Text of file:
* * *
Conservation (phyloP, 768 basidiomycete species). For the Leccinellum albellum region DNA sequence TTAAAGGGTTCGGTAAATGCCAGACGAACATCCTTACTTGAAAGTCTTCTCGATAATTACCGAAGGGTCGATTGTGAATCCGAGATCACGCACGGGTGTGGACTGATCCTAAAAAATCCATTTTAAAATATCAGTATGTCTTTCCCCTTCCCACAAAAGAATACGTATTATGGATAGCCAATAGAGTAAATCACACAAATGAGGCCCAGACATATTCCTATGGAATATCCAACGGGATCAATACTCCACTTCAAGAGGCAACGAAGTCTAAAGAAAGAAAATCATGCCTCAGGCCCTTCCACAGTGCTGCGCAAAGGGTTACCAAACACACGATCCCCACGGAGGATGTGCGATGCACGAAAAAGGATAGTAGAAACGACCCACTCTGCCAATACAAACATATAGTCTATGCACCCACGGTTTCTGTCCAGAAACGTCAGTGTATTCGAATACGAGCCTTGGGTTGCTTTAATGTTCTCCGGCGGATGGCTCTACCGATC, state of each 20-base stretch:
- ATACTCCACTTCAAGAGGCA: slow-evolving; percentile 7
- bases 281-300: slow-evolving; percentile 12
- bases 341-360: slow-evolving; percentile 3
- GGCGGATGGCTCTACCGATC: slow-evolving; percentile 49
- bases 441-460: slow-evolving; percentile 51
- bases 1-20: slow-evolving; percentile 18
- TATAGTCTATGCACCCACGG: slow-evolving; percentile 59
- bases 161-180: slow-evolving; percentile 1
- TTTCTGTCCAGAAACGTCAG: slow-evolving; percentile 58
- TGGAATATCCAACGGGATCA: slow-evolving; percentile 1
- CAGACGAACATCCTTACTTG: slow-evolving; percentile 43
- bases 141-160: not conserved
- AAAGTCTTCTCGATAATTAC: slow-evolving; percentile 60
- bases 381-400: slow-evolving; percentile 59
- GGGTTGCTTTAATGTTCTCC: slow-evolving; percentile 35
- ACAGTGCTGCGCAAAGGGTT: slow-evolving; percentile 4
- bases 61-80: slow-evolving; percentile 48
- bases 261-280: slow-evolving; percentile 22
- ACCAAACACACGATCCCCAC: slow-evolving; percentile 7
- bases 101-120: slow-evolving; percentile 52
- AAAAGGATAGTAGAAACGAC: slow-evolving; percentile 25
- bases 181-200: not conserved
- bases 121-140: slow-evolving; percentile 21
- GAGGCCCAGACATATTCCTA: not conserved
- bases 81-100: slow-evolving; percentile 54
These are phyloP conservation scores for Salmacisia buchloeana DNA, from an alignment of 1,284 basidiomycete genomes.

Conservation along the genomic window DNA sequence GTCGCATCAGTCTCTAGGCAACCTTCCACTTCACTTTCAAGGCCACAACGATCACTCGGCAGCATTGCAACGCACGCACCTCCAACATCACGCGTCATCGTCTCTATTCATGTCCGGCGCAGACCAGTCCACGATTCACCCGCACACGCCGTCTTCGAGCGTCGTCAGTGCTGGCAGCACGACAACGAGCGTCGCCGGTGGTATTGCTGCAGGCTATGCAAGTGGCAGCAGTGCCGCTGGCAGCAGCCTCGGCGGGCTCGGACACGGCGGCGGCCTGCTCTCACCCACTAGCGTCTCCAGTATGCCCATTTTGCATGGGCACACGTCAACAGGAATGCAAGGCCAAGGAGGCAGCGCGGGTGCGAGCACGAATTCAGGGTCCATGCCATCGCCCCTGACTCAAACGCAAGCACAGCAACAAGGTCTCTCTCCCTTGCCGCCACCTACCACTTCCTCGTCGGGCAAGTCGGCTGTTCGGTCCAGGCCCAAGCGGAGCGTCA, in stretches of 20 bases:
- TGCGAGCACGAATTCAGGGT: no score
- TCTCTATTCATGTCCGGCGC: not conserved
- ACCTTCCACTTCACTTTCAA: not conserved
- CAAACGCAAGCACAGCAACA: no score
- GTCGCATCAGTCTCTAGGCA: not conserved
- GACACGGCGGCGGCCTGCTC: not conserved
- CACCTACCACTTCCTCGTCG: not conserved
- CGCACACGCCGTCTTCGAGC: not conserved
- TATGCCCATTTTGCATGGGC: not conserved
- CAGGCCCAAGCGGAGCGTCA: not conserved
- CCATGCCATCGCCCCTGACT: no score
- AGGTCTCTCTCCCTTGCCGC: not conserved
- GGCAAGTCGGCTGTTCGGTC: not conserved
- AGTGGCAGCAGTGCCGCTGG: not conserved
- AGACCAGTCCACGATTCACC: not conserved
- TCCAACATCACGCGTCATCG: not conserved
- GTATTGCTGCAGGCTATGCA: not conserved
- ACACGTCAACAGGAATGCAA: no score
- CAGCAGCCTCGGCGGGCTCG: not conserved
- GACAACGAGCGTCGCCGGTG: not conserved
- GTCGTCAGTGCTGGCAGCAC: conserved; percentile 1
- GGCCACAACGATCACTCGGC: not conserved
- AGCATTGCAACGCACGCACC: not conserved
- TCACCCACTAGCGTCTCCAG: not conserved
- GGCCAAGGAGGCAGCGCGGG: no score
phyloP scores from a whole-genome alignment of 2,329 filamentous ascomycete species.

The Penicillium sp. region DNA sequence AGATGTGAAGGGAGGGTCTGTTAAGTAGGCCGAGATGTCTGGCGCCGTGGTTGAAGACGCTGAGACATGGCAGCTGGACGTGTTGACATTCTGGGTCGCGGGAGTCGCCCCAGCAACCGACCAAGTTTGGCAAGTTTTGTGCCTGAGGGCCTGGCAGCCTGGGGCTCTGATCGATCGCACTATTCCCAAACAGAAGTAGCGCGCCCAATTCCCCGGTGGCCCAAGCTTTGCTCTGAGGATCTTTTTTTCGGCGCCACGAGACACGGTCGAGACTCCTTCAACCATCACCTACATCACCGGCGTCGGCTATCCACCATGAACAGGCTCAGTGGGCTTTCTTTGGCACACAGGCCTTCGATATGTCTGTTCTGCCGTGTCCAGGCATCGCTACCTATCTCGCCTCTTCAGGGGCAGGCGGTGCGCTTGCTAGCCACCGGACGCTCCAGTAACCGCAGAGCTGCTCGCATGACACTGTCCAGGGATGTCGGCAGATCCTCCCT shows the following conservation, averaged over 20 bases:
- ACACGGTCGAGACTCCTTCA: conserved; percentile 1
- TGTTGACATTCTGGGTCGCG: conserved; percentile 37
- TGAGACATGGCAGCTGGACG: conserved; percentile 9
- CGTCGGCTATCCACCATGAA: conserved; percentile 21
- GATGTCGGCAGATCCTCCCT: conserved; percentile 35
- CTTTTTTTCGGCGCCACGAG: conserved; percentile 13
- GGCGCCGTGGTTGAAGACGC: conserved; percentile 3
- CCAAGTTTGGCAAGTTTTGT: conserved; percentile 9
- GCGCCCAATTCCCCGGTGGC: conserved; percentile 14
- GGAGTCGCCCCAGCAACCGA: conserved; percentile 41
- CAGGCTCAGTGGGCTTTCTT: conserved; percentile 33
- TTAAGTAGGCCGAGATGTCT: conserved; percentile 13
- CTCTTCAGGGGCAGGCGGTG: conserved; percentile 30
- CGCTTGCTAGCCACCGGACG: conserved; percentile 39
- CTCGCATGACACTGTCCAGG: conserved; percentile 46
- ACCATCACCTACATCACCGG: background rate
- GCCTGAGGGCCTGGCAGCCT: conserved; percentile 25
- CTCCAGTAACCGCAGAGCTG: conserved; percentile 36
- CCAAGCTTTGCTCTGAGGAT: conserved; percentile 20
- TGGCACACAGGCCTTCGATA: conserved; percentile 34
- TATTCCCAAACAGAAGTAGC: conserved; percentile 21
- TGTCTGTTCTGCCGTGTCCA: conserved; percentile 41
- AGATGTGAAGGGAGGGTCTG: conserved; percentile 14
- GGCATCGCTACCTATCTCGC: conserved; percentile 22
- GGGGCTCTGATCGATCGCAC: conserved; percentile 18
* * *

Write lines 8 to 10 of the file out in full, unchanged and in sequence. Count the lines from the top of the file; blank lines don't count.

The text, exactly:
- TATAGTCTATGCACCCACGG: slow-evolving; percentile 59
- bases 161-180: slow-evolving; percentile 1
- TTTCTGTCCAGAAACGTCAG: slow-evolving; percentile 58